15 Feb Battlefield Trauma Can Cause Long-term Headaches
Combat-related post-traumatic stress disorder (PTSD) is associated with longer-term emotional, cognitive and physical symptoms, including headache. Surprisingly, according to the Archives of General Psychiatry, concussion, or mild traumatic brain injury, experienced by soldiers does not appear to have the same long-lasting negative effects.
Previous studies have shown that soldiers returning home from Iraq and Afghanistan have nearly double the rates of migraine compared to the general population, as well as higher incidences of PTSD, depression and anxiety.
“Nearly 2 million troops have been deployed to Operation Enduring Freedom and Operation Iraqi Freedom since 2001,” according to the Archives of General Psychiatry. “High levels of combat exposure have been documented among Operation Enduring Freedom/Operation Iraqi Freedom-deployed soldiers, with increased risk of blast exposure and injury and development of post-deployment mental and physical health problems.”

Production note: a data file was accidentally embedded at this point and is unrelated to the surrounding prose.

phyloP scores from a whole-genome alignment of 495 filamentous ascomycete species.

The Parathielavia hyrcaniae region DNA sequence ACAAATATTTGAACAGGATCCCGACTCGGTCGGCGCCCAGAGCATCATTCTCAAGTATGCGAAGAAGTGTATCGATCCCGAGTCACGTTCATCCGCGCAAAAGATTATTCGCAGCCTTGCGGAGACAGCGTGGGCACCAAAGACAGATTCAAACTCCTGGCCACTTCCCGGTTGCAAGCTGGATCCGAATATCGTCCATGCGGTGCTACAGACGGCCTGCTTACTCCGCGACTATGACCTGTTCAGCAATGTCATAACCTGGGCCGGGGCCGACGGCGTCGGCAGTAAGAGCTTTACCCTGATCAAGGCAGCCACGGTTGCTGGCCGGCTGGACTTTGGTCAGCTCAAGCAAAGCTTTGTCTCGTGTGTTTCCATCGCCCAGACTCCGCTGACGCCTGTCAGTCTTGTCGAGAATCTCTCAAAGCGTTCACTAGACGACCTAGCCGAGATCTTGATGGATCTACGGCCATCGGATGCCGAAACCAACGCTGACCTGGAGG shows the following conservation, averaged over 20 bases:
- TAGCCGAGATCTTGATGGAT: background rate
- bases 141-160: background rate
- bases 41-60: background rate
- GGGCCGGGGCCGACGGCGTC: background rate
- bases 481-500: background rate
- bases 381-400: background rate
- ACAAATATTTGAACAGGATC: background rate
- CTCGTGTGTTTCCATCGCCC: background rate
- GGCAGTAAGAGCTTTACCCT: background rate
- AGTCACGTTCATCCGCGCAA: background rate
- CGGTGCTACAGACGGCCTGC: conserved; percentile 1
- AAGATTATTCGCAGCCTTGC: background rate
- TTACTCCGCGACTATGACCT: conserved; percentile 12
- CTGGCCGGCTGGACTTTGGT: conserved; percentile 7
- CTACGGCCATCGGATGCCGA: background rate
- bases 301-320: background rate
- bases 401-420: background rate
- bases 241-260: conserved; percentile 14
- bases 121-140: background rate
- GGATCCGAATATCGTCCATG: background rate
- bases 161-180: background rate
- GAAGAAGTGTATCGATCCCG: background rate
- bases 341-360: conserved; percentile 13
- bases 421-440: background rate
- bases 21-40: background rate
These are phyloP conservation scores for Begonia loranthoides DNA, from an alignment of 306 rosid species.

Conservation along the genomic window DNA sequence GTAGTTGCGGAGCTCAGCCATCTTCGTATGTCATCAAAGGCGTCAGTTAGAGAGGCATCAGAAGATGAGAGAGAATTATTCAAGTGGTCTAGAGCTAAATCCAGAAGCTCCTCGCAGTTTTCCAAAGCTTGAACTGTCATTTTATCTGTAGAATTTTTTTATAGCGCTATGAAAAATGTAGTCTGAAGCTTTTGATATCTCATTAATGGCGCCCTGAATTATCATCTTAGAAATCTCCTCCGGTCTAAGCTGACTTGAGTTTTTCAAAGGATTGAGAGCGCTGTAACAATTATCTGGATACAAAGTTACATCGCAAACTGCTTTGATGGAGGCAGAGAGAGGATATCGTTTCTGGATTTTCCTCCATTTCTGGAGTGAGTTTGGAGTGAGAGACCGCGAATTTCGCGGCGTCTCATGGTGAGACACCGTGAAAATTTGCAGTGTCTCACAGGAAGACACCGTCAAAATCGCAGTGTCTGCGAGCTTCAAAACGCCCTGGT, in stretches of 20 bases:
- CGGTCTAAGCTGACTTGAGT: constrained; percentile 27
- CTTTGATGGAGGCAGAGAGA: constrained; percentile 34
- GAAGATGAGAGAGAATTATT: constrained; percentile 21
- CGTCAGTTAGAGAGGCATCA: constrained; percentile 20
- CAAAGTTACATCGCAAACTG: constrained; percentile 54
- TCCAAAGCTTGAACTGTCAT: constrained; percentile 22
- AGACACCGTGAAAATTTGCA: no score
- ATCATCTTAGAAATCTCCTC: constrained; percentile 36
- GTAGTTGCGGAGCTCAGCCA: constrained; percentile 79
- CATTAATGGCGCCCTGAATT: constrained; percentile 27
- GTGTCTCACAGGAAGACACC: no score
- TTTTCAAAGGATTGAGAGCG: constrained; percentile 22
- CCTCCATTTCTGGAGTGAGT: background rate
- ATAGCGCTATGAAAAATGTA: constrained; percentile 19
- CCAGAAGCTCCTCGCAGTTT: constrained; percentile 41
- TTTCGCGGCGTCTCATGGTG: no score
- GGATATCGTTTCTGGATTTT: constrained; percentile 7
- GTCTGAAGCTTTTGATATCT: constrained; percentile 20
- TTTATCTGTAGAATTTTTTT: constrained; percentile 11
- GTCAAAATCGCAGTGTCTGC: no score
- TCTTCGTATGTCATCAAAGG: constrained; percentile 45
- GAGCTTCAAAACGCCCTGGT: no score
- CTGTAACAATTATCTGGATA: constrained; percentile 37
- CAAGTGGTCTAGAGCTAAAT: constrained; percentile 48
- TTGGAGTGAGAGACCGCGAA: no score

To help address this issue, the National Headache Foundation has launched the War Veterans Health Resource Initiative, a website that provides veterans with a single, comprehensive source for information on all aspects of post-deployment life, including headache. In addition, the NHF is holding a free educational conference on March 5 in Augusta, Georgia, for veterans and individuals suffering from migraine and chronic headaches related to traumatic brain injury and PTSD.